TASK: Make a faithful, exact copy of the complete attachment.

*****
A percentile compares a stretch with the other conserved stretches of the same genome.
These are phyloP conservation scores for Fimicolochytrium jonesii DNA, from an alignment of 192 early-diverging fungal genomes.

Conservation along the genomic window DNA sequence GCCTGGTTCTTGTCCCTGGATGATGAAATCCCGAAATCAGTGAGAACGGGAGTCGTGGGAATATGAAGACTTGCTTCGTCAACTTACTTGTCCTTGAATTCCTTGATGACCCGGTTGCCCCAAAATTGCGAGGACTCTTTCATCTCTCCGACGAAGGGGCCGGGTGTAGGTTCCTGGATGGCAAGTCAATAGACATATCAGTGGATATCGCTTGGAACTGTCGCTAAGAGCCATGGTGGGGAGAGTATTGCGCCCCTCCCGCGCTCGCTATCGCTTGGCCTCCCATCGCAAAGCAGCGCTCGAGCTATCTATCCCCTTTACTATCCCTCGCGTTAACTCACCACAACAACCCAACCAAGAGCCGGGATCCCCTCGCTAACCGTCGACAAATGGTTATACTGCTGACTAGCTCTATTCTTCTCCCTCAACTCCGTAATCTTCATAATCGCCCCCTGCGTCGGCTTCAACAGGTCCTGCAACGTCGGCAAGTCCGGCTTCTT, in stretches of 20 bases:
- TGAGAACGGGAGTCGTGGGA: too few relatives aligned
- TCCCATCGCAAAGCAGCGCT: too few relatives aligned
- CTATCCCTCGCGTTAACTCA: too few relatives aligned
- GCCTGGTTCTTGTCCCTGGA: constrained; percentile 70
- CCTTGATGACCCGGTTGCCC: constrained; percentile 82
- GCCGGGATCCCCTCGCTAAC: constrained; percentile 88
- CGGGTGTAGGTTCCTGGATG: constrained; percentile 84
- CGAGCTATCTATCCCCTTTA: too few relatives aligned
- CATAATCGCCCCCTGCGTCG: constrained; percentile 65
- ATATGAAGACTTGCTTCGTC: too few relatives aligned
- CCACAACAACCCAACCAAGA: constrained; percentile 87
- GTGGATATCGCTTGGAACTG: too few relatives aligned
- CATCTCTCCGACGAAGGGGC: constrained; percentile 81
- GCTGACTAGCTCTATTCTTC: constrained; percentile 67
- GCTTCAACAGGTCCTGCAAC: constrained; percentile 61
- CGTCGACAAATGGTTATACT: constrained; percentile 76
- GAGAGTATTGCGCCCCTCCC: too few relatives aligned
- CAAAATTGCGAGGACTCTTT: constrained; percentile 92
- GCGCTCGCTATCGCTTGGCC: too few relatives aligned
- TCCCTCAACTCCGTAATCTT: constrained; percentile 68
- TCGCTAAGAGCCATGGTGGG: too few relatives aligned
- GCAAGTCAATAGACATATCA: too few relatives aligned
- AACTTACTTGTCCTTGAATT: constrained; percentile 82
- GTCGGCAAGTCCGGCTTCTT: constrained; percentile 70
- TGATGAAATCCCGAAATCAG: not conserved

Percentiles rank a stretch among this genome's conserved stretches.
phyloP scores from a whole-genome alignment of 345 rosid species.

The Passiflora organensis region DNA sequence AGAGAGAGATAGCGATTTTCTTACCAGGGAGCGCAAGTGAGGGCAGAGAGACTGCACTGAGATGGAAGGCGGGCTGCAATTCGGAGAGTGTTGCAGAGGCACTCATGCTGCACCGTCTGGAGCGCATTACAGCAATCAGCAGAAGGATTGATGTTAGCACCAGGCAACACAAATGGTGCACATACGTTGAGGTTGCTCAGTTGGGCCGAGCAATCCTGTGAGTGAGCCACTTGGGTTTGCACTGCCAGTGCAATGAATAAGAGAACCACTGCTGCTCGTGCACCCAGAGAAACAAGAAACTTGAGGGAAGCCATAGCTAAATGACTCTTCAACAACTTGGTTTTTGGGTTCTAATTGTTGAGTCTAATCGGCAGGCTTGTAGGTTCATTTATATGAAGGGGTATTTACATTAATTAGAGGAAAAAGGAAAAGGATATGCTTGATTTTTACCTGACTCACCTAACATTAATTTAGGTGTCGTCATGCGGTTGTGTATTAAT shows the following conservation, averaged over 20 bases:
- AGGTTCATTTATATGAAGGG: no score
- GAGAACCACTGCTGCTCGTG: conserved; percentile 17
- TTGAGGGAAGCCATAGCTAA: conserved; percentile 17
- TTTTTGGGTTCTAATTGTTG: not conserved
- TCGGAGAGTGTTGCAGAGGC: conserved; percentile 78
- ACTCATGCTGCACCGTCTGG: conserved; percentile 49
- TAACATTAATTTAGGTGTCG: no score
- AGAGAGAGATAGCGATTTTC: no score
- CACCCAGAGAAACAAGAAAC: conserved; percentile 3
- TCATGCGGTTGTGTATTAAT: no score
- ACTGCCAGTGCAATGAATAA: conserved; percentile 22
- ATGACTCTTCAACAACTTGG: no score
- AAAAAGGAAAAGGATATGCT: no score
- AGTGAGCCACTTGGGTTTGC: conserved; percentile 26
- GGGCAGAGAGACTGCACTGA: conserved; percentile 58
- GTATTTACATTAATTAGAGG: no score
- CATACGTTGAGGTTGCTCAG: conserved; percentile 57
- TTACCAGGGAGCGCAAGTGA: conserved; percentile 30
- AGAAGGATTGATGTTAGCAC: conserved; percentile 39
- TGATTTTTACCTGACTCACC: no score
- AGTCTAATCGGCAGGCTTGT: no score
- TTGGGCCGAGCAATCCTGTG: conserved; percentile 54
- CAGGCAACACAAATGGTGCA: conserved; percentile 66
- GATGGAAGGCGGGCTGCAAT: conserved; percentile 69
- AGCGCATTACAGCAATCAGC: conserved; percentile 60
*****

A percentile compares a stretch with the other conserved stretches of the same genome.
These are phyloP conservation scores for Fimicolochytrium jonesii DNA, from an alignment of 192 early-diverging fungal genomes.

Conservation along the genomic window DNA sequence GCCTGGTTCTTGTCCCTGGATGATGAAATCCCGAAATCAGTGAGAACGGGAGTCGTGGGAATATGAAGACTTGCTTCGTCAACTTACTTGTCCTTGAATTCCTTGATGACCCGGTTGCCCCAAAATTGCGAGGACTCTTTCATCTCTCCGACGAAGGGGCCGGGTGTAGGTTCCTGGATGGCAAGTCAATAGACATATCAGTGGATATCGCTTGGAACTGTCGCTAAGAGCCATGGTGGGGAGAGTATTGCGCCCCTCCCGCGCTCGCTATCGCTTGGCCTCCCATCGCAAAGCAGCGCTCGAGCTATCTATCCCCTTTACTATCCCTCGCGTTAACTCACCACAACAACCCAACCAAGAGCCGGGATCCCCTCGCTAACCGTCGACAAATGGTTATACTGCTGACTAGCTCTATTCTTCTCCCTCAACTCCGTAATCTTCATAATCGCCCCCTGCGTCGGCTTCAACAGGTCCTGCAACGTCGGCAAGTCCGGCTTCTT, in stretches of 20 bases:
- TGAGAACGGGAGTCGTGGGA: too few relatives aligned
- TCCCATCGCAAAGCAGCGCT: too few relatives aligned
- CTATCCCTCGCGTTAACTCA: too few relatives aligned
- GCCTGGTTCTTGTCCCTGGA: constrained; percentile 70
- CCTTGATGACCCGGTTGCCC: constrained; percentile 82
- GCCGGGATCCCCTCGCTAAC: constrained; percentile 88
- CGGGTGTAGGTTCCTGGATG: constrained; percentile 84
- CGAGCTATCTATCCCCTTTA: too few relatives aligned
- CATAATCGCCCCCTGCGTCG: constrained; percentile 65
- ATATGAAGACTTGCTTCGTC: too few relatives aligned
- CCACAACAACCCAACCAAGA: constrained; percentile 87
- GTGGATATCGCTTGGAACTG: too few relatives aligned
- CATCTCTCCGACGAAGGGGC: constrained; percentile 81
- GCTGACTAGCTCTATTCTTC: constrained; percentile 67
- GCTTCAACAGGTCCTGCAAC: constrained; percentile 61
- CGTCGACAAATGGTTATACT: constrained; percentile 76
- GAGAGTATTGCGCCCCTCCC: too few relatives aligned
- CAAAATTGCGAGGACTCTTT: constrained; percentile 92
- GCGCTCGCTATCGCTTGGCC: too few relatives aligned
- TCCCTCAACTCCGTAATCTT: constrained; percentile 68
- TCGCTAAGAGCCATGGTGGG: too few relatives aligned
- GCAAGTCAATAGACATATCA: too few relatives aligned
- AACTTACTTGTCCTTGAATT: constrained; percentile 82
- GTCGGCAAGTCCGGCTTCTT: constrained; percentile 70
- TGATGAAATCCCGAAATCAG: not conserved

Percentiles rank a stretch among this genome's conserved stretches.
phyloP scores from a whole-genome alignment of 345 rosid species.

The Passiflora organensis region DNA sequence AGAGAGAGATAGCGATTTTCTTACCAGGGAGCGCAAGTGAGGGCAGAGAGACTGCACTGAGATGGAAGGCGGGCTGCAATTCGGAGAGTGTTGCAGAGGCACTCATGCTGCACCGTCTGGAGCGCATTACAGCAATCAGCAGAAGGATTGATGTTAGCACCAGGCAACACAAATGGTGCACATACGTTGAGGTTGCTCAGTTGGGCCGAGCAATCCTGTGAGTGAGCCACTTGGGTTTGCACTGCCAGTGCAATGAATAAGAGAACCACTGCTGCTCGTGCACCCAGAGAAACAAGAAACTTGAGGGAAGCCATAGCTAAATGACTCTTCAACAACTTGGTTTTTGGGTTCTAATTGTTGAGTCTAATCGGCAGGCTTGTAGGTTCATTTATATGAAGGGGTATTTACATTAATTAGAGGAAAAAGGAAAAGGATATGCTTGATTTTTACCTGACTCACCTAACATTAATTTAGGTGTCGTCATGCGGTTGTGTATTAAT shows the following conservation, averaged over 20 bases:
- AGGTTCATTTATATGAAGGG: no score
- GAGAACCACTGCTGCTCGTG: conserved; percentile 17
- TTGAGGGAAGCCATAGCTAA: conserved; percentile 17
- TTTTTGGGTTCTAATTGTTG: not conserved
- TCGGAGAGTGTTGCAGAGGC: conserved; percentile 78
- ACTCATGCTGCACCGTCTGG: conserved; percentile 49
- TAACATTAATTTAGGTGTCG: no score
- AGAGAGAGATAGCGATTTTC: no score
- CACCCAGAGAAACAAGAAAC: conserved; percentile 3
- TCATGCGGTTGTGTATTAAT: no score
- ACTGCCAGTGCAATGAATAA: conserved; percentile 22
- ATGACTCTTCAACAACTTGG: no score
- AAAAAGGAAAAGGATATGCT: no score
- AGTGAGCCACTTGGGTTTGC: conserved; percentile 26
- GGGCAGAGAGACTGCACTGA: conserved; percentile 58
- GTATTTACATTAATTAGAGG: no score
- CATACGTTGAGGTTGCTCAG: conserved; percentile 57
- TTACCAGGGAGCGCAAGTGA: conserved; percentile 30
- AGAAGGATTGATGTTAGCAC: conserved; percentile 39
- TGATTTTTACCTGACTCACC: no score
- AGTCTAATCGGCAGGCTTGT: no score
- TTGGGCCGAGCAATCCTGTG: conserved; percentile 54
- CAGGCAACACAAATGGTGCA: conserved; percentile 66
- GATGGAAGGCGGGCTGCAAT: conserved; percentile 69
- AGCGCATTACAGCAATCAGC: conserved; percentile 60